Okay, I didn’t make that up, but I really wish I did because I find it pithy, and I’m not above plagiarizing a good quote when I find one.
It goes without saying that in South Florida the weather is great but the climate sucks. Okay, not quite: the weather is both a blessing (in the winter) and a curse (in the summer). Beautiful winter days with highs in the upper 70’s while in The Hamptons they’re freezing their behoovies off; stifling summer days with relative humidity slightly above 110%, but at least we can swim in the ocean without suffering shrinkage, as happens to half the population swimming off The Hamptons on Labor Day.
What is less well-known is that we South Floridians don’t suffer our climate uniformly: there are 4 separate climate zones down here, making it one of the most climatically – and, unrelatedly, ethnically – diverse parts of the country. Save, say where there are mountains, whose climate changes depending on the altitude. We here are dead flat, except for the occasional rubbish tip.
Now then, an aside: remember that “climatic” is the adjectival form of “climate,” whereas “climactic” is the adjectival form of “climax.” Do not confuse those two words any more than you would confuse “organism” with its almost-doppelgänger: the same word without the “ni”.
If you look at the pretty map above you see 4 different colors, each of which represents a different climate zone in South Florida. But first a primer on climate zones: climates are commonly classified using the Köppen climate classification system, invented by a German guy unsurprisingly named Köppen round about 1884, otherwise known as not-too-recently. What makes this fact important is the two useless dots over the o in his name, which for some reason are called an “umlaut,” whose purpose I have no idea. “Doppelgänger” has one, too – god only knows why.
Back to the map: as you can see the eastern half of Broward County is colored in an ominous looking dark blue. Initially I thought that meant “Place where it can rain on one side of the street while being bright and sunny on the other,” but I was wrong. That is reserved for elsewhere, as we shall see below. What it does mean is that we are in Zone Af, or tropical rainforest. That’s the reason why, while they’re freezing their behoovies off in The Hamptons, you’re sweating your behoovies off if you live in Broward east of the Turnpike.
According to Köppen, then, tropical rainforests average at least 2.4 inches of rain a month. I think, in August, the true figure is closer to 2.4 inches of rain a minute, but I never argue with a guy with an umlaut in his name.
West of the Turnpike in Broward, and south of Hollywood (not California, even though they once sued the Florida city to try to get them to change their name, which was a huge waste of money because they lost) and in most of Miami-Dade they are blessed with a more attractive blue but a climate with a far uglier name: tropical monsoon. I don’t like the thought of monsoons, and at one point I had vowed never to visit a place buffeted by monsoons, which I now find means I can’t go to Hialeah.
Tropical monsoon climates have precipitation of less than 2.4 inches in the driest month, but the driest month represents more than 4% of total annual precipitation. I don’t make this stuff up, I just report it. Report it, and wonder why anybody would sit around the living room nursing a Harvey Wallbanger thinking about things like this that nobody cares about – to me it’s like solving simultaneous equations in high school, and high school represented 5 of the worst years of my life.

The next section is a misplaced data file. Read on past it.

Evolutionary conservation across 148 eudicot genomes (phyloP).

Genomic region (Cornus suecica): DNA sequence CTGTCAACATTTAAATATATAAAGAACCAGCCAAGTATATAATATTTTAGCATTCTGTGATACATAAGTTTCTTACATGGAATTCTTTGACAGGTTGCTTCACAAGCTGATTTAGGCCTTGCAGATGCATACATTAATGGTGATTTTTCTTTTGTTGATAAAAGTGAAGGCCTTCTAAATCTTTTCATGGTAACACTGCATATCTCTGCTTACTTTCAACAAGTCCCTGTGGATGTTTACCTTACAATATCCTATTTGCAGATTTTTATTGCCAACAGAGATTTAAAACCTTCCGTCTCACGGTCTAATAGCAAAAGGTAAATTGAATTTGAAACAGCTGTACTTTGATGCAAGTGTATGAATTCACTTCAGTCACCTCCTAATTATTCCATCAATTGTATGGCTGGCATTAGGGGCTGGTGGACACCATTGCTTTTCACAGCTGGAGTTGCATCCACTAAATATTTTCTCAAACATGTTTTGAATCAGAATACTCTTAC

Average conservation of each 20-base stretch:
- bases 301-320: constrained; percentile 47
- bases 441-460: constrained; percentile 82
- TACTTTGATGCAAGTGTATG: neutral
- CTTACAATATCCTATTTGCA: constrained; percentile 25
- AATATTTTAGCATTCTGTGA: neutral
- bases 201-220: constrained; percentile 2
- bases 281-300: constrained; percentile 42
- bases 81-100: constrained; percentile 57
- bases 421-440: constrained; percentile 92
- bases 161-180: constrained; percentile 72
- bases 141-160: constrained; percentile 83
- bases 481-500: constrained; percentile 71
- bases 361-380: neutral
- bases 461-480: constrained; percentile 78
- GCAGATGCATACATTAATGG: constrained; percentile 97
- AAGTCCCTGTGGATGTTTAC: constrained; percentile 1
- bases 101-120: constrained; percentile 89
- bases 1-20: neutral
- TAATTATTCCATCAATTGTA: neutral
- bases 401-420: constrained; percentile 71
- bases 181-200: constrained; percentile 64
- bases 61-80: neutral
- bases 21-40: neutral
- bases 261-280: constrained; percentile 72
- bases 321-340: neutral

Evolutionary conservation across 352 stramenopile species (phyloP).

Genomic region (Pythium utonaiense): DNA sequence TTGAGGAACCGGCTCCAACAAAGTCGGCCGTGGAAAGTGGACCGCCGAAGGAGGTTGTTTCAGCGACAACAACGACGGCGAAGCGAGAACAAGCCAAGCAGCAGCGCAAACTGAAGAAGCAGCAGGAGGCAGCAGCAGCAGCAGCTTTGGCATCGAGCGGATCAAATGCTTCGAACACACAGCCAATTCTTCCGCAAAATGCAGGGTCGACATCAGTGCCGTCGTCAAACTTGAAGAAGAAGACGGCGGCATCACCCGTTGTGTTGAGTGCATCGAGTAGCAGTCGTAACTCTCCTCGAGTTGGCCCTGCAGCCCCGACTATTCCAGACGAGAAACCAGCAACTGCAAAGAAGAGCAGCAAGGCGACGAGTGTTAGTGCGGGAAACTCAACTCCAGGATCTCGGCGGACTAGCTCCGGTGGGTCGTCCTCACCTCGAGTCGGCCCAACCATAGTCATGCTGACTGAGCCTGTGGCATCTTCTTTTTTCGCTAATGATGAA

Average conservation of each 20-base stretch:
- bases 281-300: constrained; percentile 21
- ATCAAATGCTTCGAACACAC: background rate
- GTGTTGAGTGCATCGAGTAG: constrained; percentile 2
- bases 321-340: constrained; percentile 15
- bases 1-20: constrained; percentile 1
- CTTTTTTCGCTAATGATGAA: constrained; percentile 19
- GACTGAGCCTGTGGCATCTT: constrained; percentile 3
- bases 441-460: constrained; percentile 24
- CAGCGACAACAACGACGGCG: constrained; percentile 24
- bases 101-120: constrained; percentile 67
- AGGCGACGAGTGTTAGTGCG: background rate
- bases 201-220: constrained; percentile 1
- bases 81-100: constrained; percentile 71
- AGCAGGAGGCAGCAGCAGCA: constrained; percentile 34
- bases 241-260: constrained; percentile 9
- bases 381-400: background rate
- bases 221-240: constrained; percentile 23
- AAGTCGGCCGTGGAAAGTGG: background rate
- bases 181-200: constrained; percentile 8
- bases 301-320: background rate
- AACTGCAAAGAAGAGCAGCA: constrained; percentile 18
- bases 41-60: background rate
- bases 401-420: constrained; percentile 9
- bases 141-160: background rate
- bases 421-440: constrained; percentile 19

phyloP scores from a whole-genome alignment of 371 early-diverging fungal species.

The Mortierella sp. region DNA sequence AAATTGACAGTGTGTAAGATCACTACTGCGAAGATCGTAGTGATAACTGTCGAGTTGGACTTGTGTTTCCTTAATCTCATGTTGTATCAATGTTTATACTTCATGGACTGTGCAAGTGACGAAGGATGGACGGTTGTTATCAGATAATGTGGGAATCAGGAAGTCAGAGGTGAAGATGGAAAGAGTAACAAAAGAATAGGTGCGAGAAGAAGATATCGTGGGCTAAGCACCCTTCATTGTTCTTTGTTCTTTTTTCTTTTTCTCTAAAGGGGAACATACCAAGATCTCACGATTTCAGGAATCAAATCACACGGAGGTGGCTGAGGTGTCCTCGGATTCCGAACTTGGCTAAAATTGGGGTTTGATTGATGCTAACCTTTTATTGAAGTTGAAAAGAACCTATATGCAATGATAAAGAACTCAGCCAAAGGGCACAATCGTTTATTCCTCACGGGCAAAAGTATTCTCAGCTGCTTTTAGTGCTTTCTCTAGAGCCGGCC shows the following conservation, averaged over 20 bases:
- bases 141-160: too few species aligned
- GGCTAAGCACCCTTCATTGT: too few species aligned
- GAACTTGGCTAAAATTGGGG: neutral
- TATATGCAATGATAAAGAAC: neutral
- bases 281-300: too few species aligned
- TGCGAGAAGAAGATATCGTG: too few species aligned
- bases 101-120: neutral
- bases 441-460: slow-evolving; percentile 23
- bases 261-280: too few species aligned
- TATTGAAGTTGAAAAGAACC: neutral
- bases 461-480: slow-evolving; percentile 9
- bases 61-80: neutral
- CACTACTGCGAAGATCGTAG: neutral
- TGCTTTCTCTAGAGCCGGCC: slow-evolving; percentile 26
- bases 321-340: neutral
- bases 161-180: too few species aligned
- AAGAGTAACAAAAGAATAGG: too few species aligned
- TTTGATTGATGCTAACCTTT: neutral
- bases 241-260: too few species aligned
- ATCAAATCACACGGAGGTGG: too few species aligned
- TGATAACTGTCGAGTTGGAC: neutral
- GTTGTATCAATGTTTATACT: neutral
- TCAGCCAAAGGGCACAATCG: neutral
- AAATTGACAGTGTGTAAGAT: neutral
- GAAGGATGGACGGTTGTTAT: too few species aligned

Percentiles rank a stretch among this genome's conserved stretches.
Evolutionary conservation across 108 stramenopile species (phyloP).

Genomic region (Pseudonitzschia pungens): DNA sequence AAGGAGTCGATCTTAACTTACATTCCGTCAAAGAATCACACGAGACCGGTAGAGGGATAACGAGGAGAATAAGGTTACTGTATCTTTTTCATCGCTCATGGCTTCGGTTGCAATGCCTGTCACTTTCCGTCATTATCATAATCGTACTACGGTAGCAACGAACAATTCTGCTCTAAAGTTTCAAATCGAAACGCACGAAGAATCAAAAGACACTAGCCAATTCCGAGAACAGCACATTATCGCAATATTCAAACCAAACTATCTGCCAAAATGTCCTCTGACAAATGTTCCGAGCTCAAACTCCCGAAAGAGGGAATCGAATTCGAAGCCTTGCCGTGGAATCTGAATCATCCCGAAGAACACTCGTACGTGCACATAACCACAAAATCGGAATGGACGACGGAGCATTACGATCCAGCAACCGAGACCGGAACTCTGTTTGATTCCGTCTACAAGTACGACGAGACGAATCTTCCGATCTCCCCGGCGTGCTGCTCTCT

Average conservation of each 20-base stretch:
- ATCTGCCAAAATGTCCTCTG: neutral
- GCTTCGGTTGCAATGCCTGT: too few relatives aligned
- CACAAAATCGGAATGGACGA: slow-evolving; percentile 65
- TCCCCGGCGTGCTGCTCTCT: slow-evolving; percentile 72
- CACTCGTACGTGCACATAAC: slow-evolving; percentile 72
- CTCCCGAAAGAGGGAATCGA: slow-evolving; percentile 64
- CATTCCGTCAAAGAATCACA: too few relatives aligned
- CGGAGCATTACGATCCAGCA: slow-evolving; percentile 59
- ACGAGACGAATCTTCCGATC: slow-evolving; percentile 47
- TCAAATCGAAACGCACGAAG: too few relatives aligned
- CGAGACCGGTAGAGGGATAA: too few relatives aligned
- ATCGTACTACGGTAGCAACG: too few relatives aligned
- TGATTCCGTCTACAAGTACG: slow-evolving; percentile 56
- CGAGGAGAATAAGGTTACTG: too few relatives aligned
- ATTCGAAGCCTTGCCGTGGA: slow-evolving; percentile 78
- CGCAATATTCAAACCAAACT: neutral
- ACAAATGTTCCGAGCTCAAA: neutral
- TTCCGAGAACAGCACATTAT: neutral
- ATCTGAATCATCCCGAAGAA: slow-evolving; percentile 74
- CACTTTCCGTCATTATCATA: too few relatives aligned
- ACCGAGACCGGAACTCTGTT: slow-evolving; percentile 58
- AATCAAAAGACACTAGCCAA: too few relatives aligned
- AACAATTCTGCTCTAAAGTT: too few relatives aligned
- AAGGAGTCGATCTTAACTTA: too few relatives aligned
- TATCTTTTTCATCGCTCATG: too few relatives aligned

Nonetheless, according to Köppel the Umlaut Guy, right about at Hallandale Beach Boulevard the climate changes, making it most likely the place where it’s raining on one side of the street but bright and sunny on the other.
But wait, there’s more! Right around Coral Gables and Cutler Ridge the climate changes again, this time to an even prettier robin’s egg blue, which is zone As, or a tropical savanna climate. This to me is very odd, because if in a tropical monsoon climate the driest month represents more than 4% of total annual precipitation, in a tropical savanna climate the driest month represents less than 4% of total annual precipitation. So according to Köppel the Umlaut Guy (and why doesn’t “umlaut” have an umlaut in it?!?!?!), north of SW 88th Street and the Arvida Parkway the driest month represents more than 4% of total annual precipitation, whereas south of SW 88th Street and the Arvida Parkway the driest month represents less than 4% of total annual precipitation, and precisely along the double-yellow line on SW 88th Street and the Arvida Parkway, the driest month represents exactly 4% of total annual precipitation.
This does not seem possible to me, but again I’m not one to argue with a guy with an umlaut in his name.
Finally, back on the map, there’s the chartreuse in the middle where nobody lives, straddling Broward, Miami-Dade, and Monroe Counties. Chartreuse is not only not blue: it is perhaps the ugliest color in the world. And it represents an entirely different climate type: subtropical, rather than tropical. So right there where nobody lives the climate is nicer even if the weather is the same; the full classification of the zone is Cfa, meaning humid subtropical, which stretches from central Florida right up to Washington, DC.
So next time somebody complains to you about the South Florida weather tell them it’s because they don’t know what to expect. Expect the unexpected – tropical rainforest, tropical monsoon, tropical savanna, and humid subtropical – and if it’s raining on one side of the street while bright and sunny on the other, now you know why.
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